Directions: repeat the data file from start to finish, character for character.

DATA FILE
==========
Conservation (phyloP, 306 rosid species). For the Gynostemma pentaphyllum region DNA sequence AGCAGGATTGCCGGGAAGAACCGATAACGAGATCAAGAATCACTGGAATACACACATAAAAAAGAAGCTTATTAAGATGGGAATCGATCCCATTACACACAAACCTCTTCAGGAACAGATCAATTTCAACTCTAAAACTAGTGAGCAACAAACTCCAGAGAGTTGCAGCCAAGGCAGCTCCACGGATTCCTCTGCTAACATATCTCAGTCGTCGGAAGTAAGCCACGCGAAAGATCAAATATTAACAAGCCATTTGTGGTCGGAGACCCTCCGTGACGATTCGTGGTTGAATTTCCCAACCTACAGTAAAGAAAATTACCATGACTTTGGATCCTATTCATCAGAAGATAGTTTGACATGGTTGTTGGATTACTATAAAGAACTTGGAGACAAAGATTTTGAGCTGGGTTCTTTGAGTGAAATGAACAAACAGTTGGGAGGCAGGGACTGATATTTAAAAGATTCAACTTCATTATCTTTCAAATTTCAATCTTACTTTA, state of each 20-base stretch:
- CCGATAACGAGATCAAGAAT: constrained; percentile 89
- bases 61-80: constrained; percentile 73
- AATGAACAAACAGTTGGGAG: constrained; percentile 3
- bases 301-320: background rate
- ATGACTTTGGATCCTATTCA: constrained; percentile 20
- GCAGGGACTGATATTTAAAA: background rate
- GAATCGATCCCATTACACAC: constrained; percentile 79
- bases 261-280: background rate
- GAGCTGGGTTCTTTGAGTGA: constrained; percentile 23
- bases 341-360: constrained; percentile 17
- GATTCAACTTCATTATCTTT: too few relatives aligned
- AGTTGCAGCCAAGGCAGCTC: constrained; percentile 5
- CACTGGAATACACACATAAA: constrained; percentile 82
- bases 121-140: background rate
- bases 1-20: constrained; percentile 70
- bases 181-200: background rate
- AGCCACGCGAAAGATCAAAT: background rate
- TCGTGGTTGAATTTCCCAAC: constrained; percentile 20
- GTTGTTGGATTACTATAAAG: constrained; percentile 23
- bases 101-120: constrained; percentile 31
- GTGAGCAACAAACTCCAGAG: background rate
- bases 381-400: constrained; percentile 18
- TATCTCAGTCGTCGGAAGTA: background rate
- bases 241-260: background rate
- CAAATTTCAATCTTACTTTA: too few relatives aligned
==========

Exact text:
Conservation (phyloP, 306 rosid species). For the Gynostemma pentaphyllum region DNA sequence AGCAGGATTGCCGGGAAGAACCGATAACGAGATCAAGAATCACTGGAATACACACATAAAAAAGAAGCTTATTAAGATGGGAATCGATCCCATTACACACAAACCTCTTCAGGAACAGATCAATTTCAACTCTAAAACTAGTGAGCAACAAACTCCAGAGAGTTGCAGCCAAGGCAGCTCCACGGATTCCTCTGCTAACATATCTCAGTCGTCGGAAGTAAGCCACGCGAAAGATCAAATATTAACAAGCCATTTGTGGTCGGAGACCCTCCGTGACGATTCGTGGTTGAATTTCCCAACCTACAGTAAAGAAAATTACCATGACTTTGGATCCTATTCATCAGAAGATAGTTTGACATGGTTGTTGGATTACTATAAAGAACTTGGAGACAAAGATTTTGAGCTGGGTTCTTTGAGTGAAATGAACAAACAGTTGGGAGGCAGGGACTGATATTTAAAAGATTCAACTTCATTATCTTTCAAATTTCAATCTTACTTTA, state of each 20-base stretch:
- CCGATAACGAGATCAAGAAT: constrained; percentile 89
- bases 61-80: constrained; percentile 73
- AATGAACAAACAGTTGGGAG: constrained; percentile 3
- bases 301-320: background rate
- ATGACTTTGGATCCTATTCA: constrained; percentile 20
- GCAGGGACTGATATTTAAAA: background rate
- GAATCGATCCCATTACACAC: constrained; percentile 79
- bases 261-280: background rate
- GAGCTGGGTTCTTTGAGTGA: constrained; percentile 23
- bases 341-360: constrained; percentile 17
- GATTCAACTTCATTATCTTT: too few relatives aligned
- AGTTGCAGCCAAGGCAGCTC: constrained; percentile 5
- CACTGGAATACACACATAAA: constrained; percentile 82
- bases 121-140: background rate
- bases 1-20: constrained; percentile 70
- bases 181-200: background rate
- AGCCACGCGAAAGATCAAAT: background rate
- TCGTGGTTGAATTTCCCAAC: constrained; percentile 20
- GTTGTTGGATTACTATAAAG: constrained; percentile 23
- bases 101-120: constrained; percentile 31
- GTGAGCAACAAACTCCAGAG: background rate
- bases 381-400: constrained; percentile 18
- TATCTCAGTCGTCGGAAGTA: background rate
- bases 241-260: background rate
- CAAATTTCAATCTTACTTTA: too few relatives aligned